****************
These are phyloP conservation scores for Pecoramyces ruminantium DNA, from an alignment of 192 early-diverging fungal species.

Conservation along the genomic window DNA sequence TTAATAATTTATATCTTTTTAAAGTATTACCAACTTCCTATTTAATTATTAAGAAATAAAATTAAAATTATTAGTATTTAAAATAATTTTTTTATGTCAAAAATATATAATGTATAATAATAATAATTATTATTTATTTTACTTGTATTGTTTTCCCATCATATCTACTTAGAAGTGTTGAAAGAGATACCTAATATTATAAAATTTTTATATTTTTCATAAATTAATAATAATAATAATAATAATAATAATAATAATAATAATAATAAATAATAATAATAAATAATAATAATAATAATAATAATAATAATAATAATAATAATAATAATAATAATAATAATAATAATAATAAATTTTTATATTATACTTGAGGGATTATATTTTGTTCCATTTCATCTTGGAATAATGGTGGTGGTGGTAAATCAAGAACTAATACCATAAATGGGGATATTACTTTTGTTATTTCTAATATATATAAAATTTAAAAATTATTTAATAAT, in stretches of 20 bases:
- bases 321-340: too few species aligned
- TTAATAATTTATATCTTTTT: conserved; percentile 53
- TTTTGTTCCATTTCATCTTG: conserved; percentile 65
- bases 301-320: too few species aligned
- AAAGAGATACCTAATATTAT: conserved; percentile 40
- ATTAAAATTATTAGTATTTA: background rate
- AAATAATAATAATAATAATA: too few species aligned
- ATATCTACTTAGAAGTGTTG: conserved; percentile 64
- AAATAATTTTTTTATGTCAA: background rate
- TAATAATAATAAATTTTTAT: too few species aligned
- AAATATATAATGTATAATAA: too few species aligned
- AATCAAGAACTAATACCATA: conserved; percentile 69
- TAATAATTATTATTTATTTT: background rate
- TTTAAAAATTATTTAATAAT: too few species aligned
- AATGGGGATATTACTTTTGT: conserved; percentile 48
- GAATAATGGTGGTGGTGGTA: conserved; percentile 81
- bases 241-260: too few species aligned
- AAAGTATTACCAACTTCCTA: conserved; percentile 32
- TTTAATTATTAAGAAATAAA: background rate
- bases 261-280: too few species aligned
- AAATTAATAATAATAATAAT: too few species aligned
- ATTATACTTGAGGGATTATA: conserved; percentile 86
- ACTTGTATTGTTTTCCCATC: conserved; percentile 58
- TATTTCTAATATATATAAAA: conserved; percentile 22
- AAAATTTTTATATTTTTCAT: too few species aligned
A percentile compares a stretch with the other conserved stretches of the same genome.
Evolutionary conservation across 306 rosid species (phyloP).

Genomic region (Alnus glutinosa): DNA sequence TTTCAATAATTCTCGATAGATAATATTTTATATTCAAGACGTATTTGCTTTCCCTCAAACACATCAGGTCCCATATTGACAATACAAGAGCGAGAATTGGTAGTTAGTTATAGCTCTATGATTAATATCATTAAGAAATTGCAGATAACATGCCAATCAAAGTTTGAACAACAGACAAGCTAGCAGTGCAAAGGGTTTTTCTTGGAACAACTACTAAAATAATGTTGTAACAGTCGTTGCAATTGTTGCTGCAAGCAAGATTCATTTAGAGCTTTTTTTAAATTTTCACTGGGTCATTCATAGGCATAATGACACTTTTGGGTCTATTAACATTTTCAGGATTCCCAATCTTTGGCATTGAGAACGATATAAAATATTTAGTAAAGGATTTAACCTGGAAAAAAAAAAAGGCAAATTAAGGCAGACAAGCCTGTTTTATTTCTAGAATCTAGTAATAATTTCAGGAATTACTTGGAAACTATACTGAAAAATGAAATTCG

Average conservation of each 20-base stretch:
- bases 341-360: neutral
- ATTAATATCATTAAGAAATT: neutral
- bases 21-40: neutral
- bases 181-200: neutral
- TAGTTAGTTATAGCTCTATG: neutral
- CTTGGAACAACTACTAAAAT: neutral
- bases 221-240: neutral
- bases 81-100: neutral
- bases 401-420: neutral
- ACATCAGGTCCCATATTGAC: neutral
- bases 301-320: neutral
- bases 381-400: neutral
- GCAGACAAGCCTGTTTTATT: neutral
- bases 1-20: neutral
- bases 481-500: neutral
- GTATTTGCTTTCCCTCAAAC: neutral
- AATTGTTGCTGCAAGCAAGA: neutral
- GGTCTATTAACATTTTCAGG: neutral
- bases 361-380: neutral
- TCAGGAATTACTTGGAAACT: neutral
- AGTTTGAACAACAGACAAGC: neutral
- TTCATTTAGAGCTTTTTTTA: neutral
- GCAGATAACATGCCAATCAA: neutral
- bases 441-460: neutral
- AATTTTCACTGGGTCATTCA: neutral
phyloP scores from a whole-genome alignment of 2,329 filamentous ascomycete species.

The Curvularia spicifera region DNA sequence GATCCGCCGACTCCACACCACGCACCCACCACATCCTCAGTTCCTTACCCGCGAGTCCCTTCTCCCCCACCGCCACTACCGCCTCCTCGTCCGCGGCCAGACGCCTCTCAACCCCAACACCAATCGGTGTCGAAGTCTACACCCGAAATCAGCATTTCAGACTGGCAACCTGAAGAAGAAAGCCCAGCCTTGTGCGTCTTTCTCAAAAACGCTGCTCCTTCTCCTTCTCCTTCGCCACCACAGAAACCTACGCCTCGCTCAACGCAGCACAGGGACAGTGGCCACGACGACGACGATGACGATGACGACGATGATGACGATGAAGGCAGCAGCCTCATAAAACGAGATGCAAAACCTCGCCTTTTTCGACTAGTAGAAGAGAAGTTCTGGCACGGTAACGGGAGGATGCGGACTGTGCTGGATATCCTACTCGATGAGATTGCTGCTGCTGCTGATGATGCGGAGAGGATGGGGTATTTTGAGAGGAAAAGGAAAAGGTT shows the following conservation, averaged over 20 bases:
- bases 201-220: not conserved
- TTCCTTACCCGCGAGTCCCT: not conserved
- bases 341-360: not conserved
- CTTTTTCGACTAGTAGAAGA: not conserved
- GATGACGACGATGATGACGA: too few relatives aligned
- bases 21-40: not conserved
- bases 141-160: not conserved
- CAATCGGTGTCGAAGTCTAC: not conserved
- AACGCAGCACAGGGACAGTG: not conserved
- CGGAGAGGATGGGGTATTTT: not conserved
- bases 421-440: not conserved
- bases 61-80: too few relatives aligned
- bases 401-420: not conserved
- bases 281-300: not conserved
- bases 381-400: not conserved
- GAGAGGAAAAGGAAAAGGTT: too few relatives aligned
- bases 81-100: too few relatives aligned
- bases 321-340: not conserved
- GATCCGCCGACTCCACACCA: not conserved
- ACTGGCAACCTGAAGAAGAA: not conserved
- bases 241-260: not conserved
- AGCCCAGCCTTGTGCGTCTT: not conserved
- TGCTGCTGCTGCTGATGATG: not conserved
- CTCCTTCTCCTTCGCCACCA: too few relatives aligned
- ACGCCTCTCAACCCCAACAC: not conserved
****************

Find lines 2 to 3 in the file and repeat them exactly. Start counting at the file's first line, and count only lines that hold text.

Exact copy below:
Conservation along the genomic window DNA sequence TTAATAATTTATATCTTTTTAAAGTATTACCAACTTCCTATTTAATTATTAAGAAATAAAATTAAAATTATTAGTATTTAAAATAATTTTTTTATGTCAAAAATATATAATGTATAATAATAATAATTATTATTTATTTTACTTGTATTGTTTTCCCATCATATCTACTTAGAAGTGTTGAAAGAGATACCTAATATTATAAAATTTTTATATTTTTCATAAATTAATAATAATAATAATAATAATAATAATAATAATAATAATAATAAATAATAATAATAAATAATAATAATAATAATAATAATAATAATAATAATAATAATAATAATAATAATAATAATAATAATAATAAATTTTTATATTATACTTGAGGGATTATATTTTGTTCCATTTCATCTTGGAATAATGGTGGTGGTGGTAAATCAAGAACTAATACCATAAATGGGGATATTACTTTTGTTATTTCTAATATATATAAAATTTAAAAATTATTTAATAAT, in stretches of 20 bases:
- bases 321-340: too few species aligned